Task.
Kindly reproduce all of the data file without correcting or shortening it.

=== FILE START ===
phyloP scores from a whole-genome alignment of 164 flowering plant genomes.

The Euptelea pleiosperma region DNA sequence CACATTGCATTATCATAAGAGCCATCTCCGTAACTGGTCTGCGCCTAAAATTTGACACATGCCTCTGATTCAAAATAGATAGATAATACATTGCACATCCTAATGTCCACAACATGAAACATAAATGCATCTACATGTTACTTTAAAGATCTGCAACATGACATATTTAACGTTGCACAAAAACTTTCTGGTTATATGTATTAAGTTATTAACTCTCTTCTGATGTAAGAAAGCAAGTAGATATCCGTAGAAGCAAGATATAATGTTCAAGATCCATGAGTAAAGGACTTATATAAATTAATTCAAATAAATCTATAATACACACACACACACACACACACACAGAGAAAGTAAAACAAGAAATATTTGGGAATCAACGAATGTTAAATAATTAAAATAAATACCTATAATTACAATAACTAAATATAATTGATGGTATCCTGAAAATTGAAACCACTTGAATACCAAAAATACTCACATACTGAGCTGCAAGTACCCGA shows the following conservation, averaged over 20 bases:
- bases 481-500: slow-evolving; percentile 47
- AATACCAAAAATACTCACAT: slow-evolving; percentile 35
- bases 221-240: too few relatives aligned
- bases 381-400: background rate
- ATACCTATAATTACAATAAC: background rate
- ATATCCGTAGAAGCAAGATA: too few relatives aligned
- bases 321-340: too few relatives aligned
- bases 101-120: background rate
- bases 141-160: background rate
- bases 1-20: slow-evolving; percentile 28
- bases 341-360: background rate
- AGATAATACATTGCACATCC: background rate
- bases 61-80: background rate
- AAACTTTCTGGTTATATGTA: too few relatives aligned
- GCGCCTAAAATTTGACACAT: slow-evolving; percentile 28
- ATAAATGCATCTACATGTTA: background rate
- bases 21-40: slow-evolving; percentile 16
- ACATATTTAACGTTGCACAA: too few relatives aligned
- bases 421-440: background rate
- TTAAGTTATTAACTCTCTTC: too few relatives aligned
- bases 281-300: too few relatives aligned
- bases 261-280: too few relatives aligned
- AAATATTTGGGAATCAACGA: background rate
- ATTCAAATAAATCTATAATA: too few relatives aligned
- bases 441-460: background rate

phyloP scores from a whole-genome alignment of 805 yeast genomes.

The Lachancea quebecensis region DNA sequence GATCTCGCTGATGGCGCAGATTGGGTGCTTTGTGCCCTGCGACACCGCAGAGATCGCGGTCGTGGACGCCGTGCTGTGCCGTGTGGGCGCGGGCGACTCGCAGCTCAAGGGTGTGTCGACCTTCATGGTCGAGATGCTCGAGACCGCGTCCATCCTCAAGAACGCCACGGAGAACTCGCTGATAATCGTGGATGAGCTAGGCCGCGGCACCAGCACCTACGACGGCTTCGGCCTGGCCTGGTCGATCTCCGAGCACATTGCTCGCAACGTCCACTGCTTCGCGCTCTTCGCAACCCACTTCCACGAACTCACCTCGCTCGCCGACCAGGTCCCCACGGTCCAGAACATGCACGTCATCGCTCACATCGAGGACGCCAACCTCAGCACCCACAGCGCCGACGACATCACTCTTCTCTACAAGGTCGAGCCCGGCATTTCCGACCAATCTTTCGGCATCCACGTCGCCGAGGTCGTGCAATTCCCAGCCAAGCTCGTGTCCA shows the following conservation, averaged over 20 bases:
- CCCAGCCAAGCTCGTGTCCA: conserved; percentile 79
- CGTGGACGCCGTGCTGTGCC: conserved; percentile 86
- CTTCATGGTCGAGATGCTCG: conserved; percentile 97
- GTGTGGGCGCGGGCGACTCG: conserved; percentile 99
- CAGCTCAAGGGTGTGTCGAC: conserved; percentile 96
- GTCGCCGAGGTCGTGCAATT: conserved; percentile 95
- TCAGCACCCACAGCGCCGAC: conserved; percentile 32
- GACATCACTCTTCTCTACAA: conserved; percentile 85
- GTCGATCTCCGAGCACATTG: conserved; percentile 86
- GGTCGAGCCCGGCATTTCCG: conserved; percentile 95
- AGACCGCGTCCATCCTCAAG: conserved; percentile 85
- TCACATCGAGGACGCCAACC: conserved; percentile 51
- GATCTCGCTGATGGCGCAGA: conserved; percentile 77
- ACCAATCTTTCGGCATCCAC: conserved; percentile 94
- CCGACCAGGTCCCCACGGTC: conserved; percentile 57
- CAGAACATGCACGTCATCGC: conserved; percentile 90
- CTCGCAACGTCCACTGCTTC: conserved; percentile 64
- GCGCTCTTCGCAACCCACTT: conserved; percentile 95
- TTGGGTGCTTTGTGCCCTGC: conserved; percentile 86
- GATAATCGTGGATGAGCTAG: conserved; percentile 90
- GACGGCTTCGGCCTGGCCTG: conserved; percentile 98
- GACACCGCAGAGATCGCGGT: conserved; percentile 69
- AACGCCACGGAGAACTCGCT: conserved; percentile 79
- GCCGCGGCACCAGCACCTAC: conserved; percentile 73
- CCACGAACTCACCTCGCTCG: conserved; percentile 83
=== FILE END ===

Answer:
phyloP scores from a whole-genome alignment of 164 flowering plant genomes.

The Euptelea pleiosperma region DNA sequence CACATTGCATTATCATAAGAGCCATCTCCGTAACTGGTCTGCGCCTAAAATTTGACACATGCCTCTGATTCAAAATAGATAGATAATACATTGCACATCCTAATGTCCACAACATGAAACATAAATGCATCTACATGTTACTTTAAAGATCTGCAACATGACATATTTAACGTTGCACAAAAACTTTCTGGTTATATGTATTAAGTTATTAACTCTCTTCTGATGTAAGAAAGCAAGTAGATATCCGTAGAAGCAAGATATAATGTTCAAGATCCATGAGTAAAGGACTTATATAAATTAATTCAAATAAATCTATAATACACACACACACACACACACACACAGAGAAAGTAAAACAAGAAATATTTGGGAATCAACGAATGTTAAATAATTAAAATAAATACCTATAATTACAATAACTAAATATAATTGATGGTATCCTGAAAATTGAAACCACTTGAATACCAAAAATACTCACATACTGAGCTGCAAGTACCCGA shows the following conservation, averaged over 20 bases:
- bases 481-500: slow-evolving; percentile 47
- AATACCAAAAATACTCACAT: slow-evolving; percentile 35
- bases 221-240: too few relatives aligned
- bases 381-400: background rate
- ATACCTATAATTACAATAAC: background rate
- ATATCCGTAGAAGCAAGATA: too few relatives aligned
- bases 321-340: too few relatives aligned
- bases 101-120: background rate
- bases 141-160: background rate
- bases 1-20: slow-evolving; percentile 28
- bases 341-360: background rate
- AGATAATACATTGCACATCC: background rate
- bases 61-80: background rate
- AAACTTTCTGGTTATATGTA: too few relatives aligned
- GCGCCTAAAATTTGACACAT: slow-evolving; percentile 28
- ATAAATGCATCTACATGTTA: background rate
- bases 21-40: slow-evolving; percentile 16
- ACATATTTAACGTTGCACAA: too few relatives aligned
- bases 421-440: background rate
- TTAAGTTATTAACTCTCTTC: too few relatives aligned
- bases 281-300: too few relatives aligned
- bases 261-280: too few relatives aligned
- AAATATTTGGGAATCAACGA: background rate
- ATTCAAATAAATCTATAATA: too few relatives aligned
- bases 441-460: background rate

phyloP scores from a whole-genome alignment of 805 yeast genomes.

The Lachancea quebecensis region DNA sequence GATCTCGCTGATGGCGCAGATTGGGTGCTTTGTGCCCTGCGACACCGCAGAGATCGCGGTCGTGGACGCCGTGCTGTGCCGTGTGGGCGCGGGCGACTCGCAGCTCAAGGGTGTGTCGACCTTCATGGTCGAGATGCTCGAGACCGCGTCCATCCTCAAGAACGCCACGGAGAACTCGCTGATAATCGTGGATGAGCTAGGCCGCGGCACCAGCACCTACGACGGCTTCGGCCTGGCCTGGTCGATCTCCGAGCACATTGCTCGCAACGTCCACTGCTTCGCGCTCTTCGCAACCCACTTCCACGAACTCACCTCGCTCGCCGACCAGGTCCCCACGGTCCAGAACATGCACGTCATCGCTCACATCGAGGACGCCAACCTCAGCACCCACAGCGCCGACGACATCACTCTTCTCTACAAGGTCGAGCCCGGCATTTCCGACCAATCTTTCGGCATCCACGTCGCCGAGGTCGTGCAATTCCCAGCCAAGCTCGTGTCCA shows the following conservation, averaged over 20 bases:
- CCCAGCCAAGCTCGTGTCCA: conserved; percentile 79
- CGTGGACGCCGTGCTGTGCC: conserved; percentile 86
- CTTCATGGTCGAGATGCTCG: conserved; percentile 97
- GTGTGGGCGCGGGCGACTCG: conserved; percentile 99
- CAGCTCAAGGGTGTGTCGAC: conserved; percentile 96
- GTCGCCGAGGTCGTGCAATT: conserved; percentile 95
- TCAGCACCCACAGCGCCGAC: conserved; percentile 32
- GACATCACTCTTCTCTACAA: conserved; percentile 85
- GTCGATCTCCGAGCACATTG: conserved; percentile 86
- GGTCGAGCCCGGCATTTCCG: conserved; percentile 95
- AGACCGCGTCCATCCTCAAG: conserved; percentile 85
- TCACATCGAGGACGCCAACC: conserved; percentile 51
- GATCTCGCTGATGGCGCAGA: conserved; percentile 77
- ACCAATCTTTCGGCATCCAC: conserved; percentile 94
- CCGACCAGGTCCCCACGGTC: conserved; percentile 57
- CAGAACATGCACGTCATCGC: conserved; percentile 90
- CTCGCAACGTCCACTGCTTC: conserved; percentile 64
- GCGCTCTTCGCAACCCACTT: conserved; percentile 95
- TTGGGTGCTTTGTGCCCTGC: conserved; percentile 86
- GATAATCGTGGATGAGCTAG: conserved; percentile 90
- GACGGCTTCGGCCTGGCCTG: conserved; percentile 98
- GACACCGCAGAGATCGCGGT: conserved; percentile 69
- AACGCCACGGAGAACTCGCT: conserved; percentile 79
- GCCGCGGCACCAGCACCTAC: conserved; percentile 73
- CCACGAACTCACCTCGCTCG: conserved; percentile 83